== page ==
Apple Preemptively Sues 'Patent Troll' to Address Threats Over USB-Related Power Patents
Apple on Tuesday filed suit against Fundamental Innovation Systems International (FISI), preemptively asking a California court to declare that Apple has not infringed upon a number of USB power patents held by FISI.
FISI, described by Apple as a patent assertion entity formed for the sole purpose of generating revenue through patent litigation, acquired a portfolio of charging-related patents from BlackBerry that it has asserted against several tech giants, including LG, Samsung, and Huawei, who are now listed as FISI licensees.
Apple believes it could be sued next and is seeking a declaration of non-infringement in advance, according to the complaint:
Defendants have claimed, through letters, claim charts, telephone calls and in-person meetings with Apple personnel in this District, that certain Apple products infringe the Patents-in-Suit and that Apple requires a license to the Patents-in-Suit. However, Apple's products do not infringe the Patents-in-Suit.
This Court should not allow the threat of a future lawsuit to harm and cause uncertainty to Apple's business.
The former BlackBerry patents generally relate to USB-based charging protocols, systems, and methods dating back to the early 2000s.
Apple believes none of its products violate the patents, including its power adapters. One of Apple's consistent defenses throughout its complaint is that its devices and power adapters rely on its proprietary Lightning connector rather than adhering to the USB 2.0 protocols described in the patents.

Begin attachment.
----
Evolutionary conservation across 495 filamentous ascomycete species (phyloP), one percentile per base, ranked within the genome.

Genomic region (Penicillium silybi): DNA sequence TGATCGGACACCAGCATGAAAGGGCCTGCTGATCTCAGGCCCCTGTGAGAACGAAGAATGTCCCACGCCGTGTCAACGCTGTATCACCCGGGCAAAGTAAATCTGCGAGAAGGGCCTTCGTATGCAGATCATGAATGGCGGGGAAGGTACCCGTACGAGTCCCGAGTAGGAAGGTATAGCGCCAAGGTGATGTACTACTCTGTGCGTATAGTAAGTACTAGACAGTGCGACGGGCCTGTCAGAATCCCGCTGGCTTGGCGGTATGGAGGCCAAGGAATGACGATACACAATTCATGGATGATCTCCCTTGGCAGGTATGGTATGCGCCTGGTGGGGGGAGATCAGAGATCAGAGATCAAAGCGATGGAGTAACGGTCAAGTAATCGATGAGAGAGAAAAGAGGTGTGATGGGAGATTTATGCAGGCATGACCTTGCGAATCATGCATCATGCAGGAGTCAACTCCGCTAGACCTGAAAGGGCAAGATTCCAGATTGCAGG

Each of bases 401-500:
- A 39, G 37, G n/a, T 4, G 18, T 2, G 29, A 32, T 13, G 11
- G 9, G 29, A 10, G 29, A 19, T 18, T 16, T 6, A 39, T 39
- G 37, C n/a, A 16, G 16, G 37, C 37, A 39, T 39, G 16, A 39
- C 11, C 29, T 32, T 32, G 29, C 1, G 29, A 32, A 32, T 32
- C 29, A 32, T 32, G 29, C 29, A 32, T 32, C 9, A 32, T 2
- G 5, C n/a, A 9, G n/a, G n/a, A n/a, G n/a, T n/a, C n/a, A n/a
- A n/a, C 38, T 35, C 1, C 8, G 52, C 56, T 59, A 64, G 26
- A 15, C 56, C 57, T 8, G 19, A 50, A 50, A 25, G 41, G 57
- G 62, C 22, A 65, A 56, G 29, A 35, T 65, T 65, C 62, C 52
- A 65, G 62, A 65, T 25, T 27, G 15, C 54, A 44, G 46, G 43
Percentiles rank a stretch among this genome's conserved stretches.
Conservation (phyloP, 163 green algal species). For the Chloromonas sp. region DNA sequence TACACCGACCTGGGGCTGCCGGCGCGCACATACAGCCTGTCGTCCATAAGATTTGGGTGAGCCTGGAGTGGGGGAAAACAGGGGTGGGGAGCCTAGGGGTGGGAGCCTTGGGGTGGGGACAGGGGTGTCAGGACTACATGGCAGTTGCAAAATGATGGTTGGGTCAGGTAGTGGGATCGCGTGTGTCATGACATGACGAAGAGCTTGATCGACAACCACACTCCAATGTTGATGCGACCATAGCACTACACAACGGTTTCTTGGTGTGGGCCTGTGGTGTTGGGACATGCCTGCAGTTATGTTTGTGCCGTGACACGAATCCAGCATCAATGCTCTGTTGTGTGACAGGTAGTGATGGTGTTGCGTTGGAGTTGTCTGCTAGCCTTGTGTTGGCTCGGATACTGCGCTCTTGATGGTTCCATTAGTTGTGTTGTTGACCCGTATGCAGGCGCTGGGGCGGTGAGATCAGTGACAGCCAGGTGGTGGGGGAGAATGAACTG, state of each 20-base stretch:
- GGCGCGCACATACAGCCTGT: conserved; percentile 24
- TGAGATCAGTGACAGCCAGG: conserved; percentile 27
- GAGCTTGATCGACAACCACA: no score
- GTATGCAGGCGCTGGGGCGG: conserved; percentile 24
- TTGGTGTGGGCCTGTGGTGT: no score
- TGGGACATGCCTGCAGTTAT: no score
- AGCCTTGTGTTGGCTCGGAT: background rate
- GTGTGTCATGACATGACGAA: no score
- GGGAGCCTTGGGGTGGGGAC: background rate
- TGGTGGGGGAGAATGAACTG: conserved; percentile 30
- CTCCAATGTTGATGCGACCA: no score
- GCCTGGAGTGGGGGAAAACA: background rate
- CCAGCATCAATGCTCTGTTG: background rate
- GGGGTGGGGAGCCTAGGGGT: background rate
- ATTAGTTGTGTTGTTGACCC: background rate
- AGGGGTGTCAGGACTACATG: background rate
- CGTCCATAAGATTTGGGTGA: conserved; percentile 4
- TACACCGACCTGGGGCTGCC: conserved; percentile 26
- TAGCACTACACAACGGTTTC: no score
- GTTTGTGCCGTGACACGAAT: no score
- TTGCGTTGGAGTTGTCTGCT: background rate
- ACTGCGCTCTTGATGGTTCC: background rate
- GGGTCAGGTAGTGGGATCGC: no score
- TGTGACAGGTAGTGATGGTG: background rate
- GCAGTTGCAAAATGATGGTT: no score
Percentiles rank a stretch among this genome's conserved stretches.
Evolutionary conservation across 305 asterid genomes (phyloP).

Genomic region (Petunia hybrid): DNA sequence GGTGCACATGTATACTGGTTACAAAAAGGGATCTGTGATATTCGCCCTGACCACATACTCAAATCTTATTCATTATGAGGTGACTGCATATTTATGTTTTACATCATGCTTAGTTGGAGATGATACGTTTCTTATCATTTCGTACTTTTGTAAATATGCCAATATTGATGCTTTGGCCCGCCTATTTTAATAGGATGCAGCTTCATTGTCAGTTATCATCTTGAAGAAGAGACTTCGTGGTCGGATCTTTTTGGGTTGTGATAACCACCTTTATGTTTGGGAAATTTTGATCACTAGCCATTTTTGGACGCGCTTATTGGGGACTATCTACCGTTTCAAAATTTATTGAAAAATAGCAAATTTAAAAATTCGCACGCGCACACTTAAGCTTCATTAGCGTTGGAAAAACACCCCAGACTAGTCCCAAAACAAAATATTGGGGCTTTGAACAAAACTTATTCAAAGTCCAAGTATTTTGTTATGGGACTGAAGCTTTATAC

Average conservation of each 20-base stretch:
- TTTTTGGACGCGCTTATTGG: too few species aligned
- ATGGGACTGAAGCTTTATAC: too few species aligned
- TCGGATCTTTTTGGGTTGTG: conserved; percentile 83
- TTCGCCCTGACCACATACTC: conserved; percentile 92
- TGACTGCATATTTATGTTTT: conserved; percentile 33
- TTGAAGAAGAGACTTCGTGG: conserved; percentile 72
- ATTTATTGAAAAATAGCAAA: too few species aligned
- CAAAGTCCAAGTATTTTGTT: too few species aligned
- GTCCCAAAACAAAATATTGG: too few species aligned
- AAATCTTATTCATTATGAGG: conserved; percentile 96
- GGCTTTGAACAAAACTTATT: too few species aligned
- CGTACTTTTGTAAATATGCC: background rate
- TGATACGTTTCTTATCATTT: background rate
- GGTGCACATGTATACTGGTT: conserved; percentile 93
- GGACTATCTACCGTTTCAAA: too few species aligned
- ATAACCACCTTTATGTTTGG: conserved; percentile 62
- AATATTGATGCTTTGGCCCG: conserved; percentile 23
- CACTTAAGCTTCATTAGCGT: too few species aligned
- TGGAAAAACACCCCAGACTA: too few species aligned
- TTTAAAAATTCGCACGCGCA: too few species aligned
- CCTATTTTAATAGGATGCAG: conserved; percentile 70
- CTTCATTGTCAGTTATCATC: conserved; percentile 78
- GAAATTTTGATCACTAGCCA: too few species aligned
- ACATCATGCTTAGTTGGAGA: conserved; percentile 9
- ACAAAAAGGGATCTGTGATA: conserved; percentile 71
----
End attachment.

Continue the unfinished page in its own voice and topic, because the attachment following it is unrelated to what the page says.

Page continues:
Apple has demanded a jury trial in the U.S. District Court of Northern California. Beyond a declaration of non-infringement, Apple is seeking legal fees and any other relief which Apple may be entitled to as deemed appropriate by the court.
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Top Rated Comments
It's not the purpose or intent for which patents exist. Really there should be a process in which these patents go in to the public domain after a company fails and is no longer intent on making use of these patents in a productive manner.
However, a good intermediate step for those who still see a point to patents would be to disallow ANY revenue from patent ownership from any party that (1) isn't the original inventor of the idea, or (2) isn't actively producing a product incorporating the idea. The purpose of patents is to spur innovation, not make people rich or commoditize ideas. For all those with the knee jerk reaction of "why would people make anything if they couldn't patent it" IMO has never been part of a technical job, in which everything you do, every day, is more sophisticated than most patents. Often it's how you end up using them - the total package - that has the real value. And that's not patentable.
I don't understand why a patent should go into public domain after a company fails. If their assets are sold off, then the new buyer should be able to pull a profit. Evidently the patents are still useful, or they wouldn't be used.